The Landsat satellite system repeatedly observes the global land surface at a moderate resolution to help scientists distinguish between natural and human-induced changes to the landscape. Like Landsat 8, Landsat 9 will have a higher imaging capacity than previous Landsat satellites (~740 scenes/day), allowing for more valuable data to be added to the Landsat global land imaging archive.
Figure 1. A rendering of the Landsat 9 spacecraft. Image credit: Orbital ATK
The Landsat 9 spacecraft handles power, propulsion, solid state recorder (SSR), space to ground communications, and housekeeping.
Operational Land Imager-2 (OLI-2)
The OLI-2 design is a copy of Landsat 8’s OLI, and will provide visible and near infrared / shortwave infrared (VNIR/SWIR) imagery consistent with previous Landsat spectral, spatial, radiometric and geometric qualities. OLI-2 will provide data for nine spectral bands with a maximum ground sampling distance (GSD), both in-track and cross track, of 30 meters (98 feet) for all bands except the panchromatic band, which has a 15 meters (49 feet) GSD. OLI-2 will provide both internal calibration sources to ensure radiometric accuracy and stability, as well as the ability to perform solar and lunar calibrations.
Thermal Infrared Sensor-2 (TIRS-2)
Landsat 9’s Thermal Infrared Sensor 2 (TIRS-2) will measure thermal radiance emitted from the land surface in two thermal infrared bands using the same technology that was used for TIRS on Landsat 8, however TIRS-2 will be an improved version of Landsat 8’s TIRS, both with regards to instrument risk class and design to minimize stray light. TIRS-2 will provide two spectral bands with a maximum ground sampling distance, both in-track and cross track, of 100 m (328 ft) for both bands. TIRS-2 provides an internal blackbody calibration source as well as space view capabilities.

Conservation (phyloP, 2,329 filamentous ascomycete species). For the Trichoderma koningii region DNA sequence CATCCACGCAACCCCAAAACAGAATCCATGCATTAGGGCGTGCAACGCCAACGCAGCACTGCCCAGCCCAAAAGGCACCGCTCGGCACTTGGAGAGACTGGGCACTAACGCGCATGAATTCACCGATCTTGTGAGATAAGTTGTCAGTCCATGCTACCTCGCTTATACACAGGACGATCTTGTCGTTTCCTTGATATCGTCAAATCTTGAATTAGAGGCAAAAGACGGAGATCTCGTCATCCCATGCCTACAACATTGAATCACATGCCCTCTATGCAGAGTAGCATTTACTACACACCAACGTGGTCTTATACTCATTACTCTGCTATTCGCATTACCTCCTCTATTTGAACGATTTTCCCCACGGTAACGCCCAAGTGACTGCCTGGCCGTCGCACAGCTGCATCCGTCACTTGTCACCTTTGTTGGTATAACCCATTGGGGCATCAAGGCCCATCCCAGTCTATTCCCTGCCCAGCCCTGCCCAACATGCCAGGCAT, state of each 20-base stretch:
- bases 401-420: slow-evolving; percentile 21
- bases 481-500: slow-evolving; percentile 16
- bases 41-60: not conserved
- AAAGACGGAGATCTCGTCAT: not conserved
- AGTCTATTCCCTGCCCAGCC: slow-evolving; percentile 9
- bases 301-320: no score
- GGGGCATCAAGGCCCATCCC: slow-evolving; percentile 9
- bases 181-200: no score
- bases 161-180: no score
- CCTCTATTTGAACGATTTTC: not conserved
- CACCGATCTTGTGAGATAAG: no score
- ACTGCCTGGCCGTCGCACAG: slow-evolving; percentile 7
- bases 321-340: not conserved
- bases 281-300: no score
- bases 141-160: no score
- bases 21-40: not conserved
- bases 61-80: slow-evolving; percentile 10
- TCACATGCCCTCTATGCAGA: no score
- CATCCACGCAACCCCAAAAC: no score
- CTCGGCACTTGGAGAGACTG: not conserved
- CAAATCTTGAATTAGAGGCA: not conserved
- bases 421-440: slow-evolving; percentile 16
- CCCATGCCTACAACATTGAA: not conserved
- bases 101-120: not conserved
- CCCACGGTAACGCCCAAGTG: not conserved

Design Life: 5 years
February 28 - March 1, 2017 – Landsat 9 Spacecraft Systems Review
Orbital ATK facility - Gilbert, Arizona
An independent panel reviews the work of the spacecraft vendor to understand system requirements in a number of areas, including being able to control the orientation of Landsat 9 through attitude control, how much redundancy is built into the spacecraft, and how much fuel will be onboard. Reviewers analyze at fault management capabilities, which include hardware and software features used to address any potential problems that may arise in orbit. This is the final such review before full-scale spacecraft design and development begins.
February 23, 2017 – Landsat 9 Thermal Instrument Review
NASA Goddard Space Flight Center - Greenbelt, MD
The Landsat 9 Thermal Infrared Sensor -2 (TIRS-2) Critical Design Review (CDR) includes a key design area important in the review for USGS staff: the addition of baffles on the TIRS-2 telescope to help eliminate a stray light issue that occurred with Landsat 8’s Thermal Infrared Sensor (TIRS)after launch. The CDR also looks at changes being made in the Scene Select Mechanism encoder electronics to address surges in current levels that have occurred with TIRS on Landsat 8. An independent review panel comprised of NASA, USGS, contractor, and university experts in the field are reviewing a number of other design areas, including scheduling, the ability to accomplish certain requirements, deadlines, and meet financial targets.
The Landsat Science Team addresses the science goals of the Landsat missions.
In accordance with Federal Acquisition Regulations (FAR), specifics of the mission are source selection sensitive. Information will be released as appropriate on this page.